Remembering and forgetting.
Text: Angelika Jacobs, Illustrations: Studio Nippoldt
On the emergence and decay of memory: a journey from the first neurons to beyond death.
41–0 weeks before due date: Early brain structures.
The first neural precursor cells form just days after the egg is fertilized. After around two weeks, the first brain structure emerges in the form of the neural tube. After approximately 14 weeks, the hippocampus and the temporal lobes – important brain structures with a key role in memory processes – have already begun to form.
0–6 months: Facial recognition.
Babies develop the ability to recognize the faces of close family members early on, thereby demonstrating complex memory. The brain starts to form connections between neurons on the basis of perception. In the first years of life, the brain produces a surplus of these connections (synapses), although many of them are subsequently pruned.
0–2 years: Improving recall.
In the first two years of life, the amount of time babies remember things for increases steadily. At six months, they are able to imitate an observed action after 24 hours, although not after 48 hours. At nine months, they can already retain what they learn for four weeks, and at 20 months for over a year.
≈1 year: Triathletes in the making.
Learning to walk involves a type of memory known as procedural memory, which stores the movement patterns required to walk – and later to cycle or swim. This kind of memory does not need to be consciously retrieved. Accordingly, procedural memory is a subset of implicit memory, which operates at the unconscious level.
2–3 years: Earliest memories.
In this stage, explicit memory – the conscious recall of events – improves. Many people’s earliest childhood memories date back to this period or a little later, and are mostly of a special event such as a birthday party. Language acquisition is also closely linked to the unfolding of memory, allowing a child to repeat information either to itself or out loud, aiding retention.
≈4 years: Planning ahead.
This is the stage in which children develop prospective memory – the ability to remember to perform a given action at the right time. This kind of memory does not refer to events in the past, but to future intentions, and is the basis for all considered action.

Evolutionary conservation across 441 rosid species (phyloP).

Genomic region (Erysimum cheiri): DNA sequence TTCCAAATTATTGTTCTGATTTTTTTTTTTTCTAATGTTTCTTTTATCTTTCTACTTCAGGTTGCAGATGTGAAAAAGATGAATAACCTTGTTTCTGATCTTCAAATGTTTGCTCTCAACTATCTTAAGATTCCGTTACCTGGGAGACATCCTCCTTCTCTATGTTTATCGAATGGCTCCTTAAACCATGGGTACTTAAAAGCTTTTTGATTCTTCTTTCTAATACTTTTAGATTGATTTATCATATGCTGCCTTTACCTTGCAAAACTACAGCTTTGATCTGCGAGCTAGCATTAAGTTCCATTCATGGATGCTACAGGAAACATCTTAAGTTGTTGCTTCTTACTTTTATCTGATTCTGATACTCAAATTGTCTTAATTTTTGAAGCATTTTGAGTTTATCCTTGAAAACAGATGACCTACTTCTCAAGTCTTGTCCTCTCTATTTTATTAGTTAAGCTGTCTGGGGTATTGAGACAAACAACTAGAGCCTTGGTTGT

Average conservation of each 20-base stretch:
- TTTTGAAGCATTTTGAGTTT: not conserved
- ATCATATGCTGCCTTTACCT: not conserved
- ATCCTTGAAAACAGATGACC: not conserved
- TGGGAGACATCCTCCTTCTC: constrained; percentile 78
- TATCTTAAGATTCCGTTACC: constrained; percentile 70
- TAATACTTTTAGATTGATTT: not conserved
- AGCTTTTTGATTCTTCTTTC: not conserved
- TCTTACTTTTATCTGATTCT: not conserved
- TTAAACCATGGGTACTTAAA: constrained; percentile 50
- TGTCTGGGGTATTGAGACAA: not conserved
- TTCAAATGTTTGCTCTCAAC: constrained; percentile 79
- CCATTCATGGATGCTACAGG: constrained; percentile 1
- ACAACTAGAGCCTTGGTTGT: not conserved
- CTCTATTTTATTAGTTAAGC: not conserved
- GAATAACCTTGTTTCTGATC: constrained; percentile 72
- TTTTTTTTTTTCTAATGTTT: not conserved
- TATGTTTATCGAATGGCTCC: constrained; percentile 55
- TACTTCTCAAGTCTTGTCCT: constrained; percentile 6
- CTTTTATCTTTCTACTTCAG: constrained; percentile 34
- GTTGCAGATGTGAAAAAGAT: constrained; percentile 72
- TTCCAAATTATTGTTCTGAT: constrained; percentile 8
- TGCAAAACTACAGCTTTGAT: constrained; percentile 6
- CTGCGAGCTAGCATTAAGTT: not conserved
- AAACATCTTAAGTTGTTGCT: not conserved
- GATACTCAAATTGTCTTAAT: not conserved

6 years, from school age: Acquiring facts.
Semantic memory – the ability to retain facts – improves noticeably in this phase, as does long-term memory. This is also the life stage in which children learn to deliberately suppress memories.
12–18 years: Unforgettable teenage years.
Memories of experiences, songs, places and people from this phase of growing up are very likely to endure for 20 years – or an entire lifetime. 30-year-olds have the most vivid memories of their teenage years. In research, this is known as the “reminiscence bump”.
> 12 years: Virtual memory.
The increasing amount of time teenagers and adults spend online is not without consequences for their memory. People get worse at retaining information if they think it is just a click away – a phenomenon experts call the Google effect, or digital amnesia.
≈14–20 years: First kiss.
No one ever forgets their first kiss. This is guaranteed by two directly adjacent brain structures that play a key role in episodic memory and emotions respectively: the hippocampus and the amygdala. The interplay between these two parts of the brain ensures that particularly pleasant experiences – as well as particularly unpleasant ones – remain etched into our memory.
18–45 years: Momnesia? Sleep deprivation!
Expectant and new mothers often feel that their memory has abandoned them. This phenomenon, informally known as pregnancy brain or momnesia, is commonly chalked up to hormones, but objective tests offer no evidence of this. A much likelier explanation for the memory and concentration loss experienced by these women is relentless sleep deprivation. Hormones such as cortisol and estrogen have been shown to have an effect on the transmission of stimuli in the brain, however.
≈50 years: What just happened?
Both episodic memory and working memory, which we rely on to remember a phone number for up to a minute, for instance, begin to gradually deteriorate from as early as age 25. At around the 50-year-mark, this decline becomes much more noticeable. The upshot is that this is accompanied by gains in crystallized intelligence – the ability to learn from experience and make analogies.
≈60 years: Slowing down.
Neurons begin to decay at an ever-faster rate, although physical and mental activity, for instance in the form of social contact, can help keep memory intact for longer. Learning new skills – such as a musical instrument or a new language – remains possible even at an advanced age. However, the learning process takes longer as it becomes more difficult for information to be transferred from the short-term to the long-term memory. With increasing age, youthful memories remain vivid while those from the previous week quickly fade.
Death and oblivion.
In death, our last remaining neurons begin to die, extinguishing the physical embodiment of our recollections. All that remains is for us to become a part of the collective memory of those close to us.
More articles in the current issue of UNI NOVA.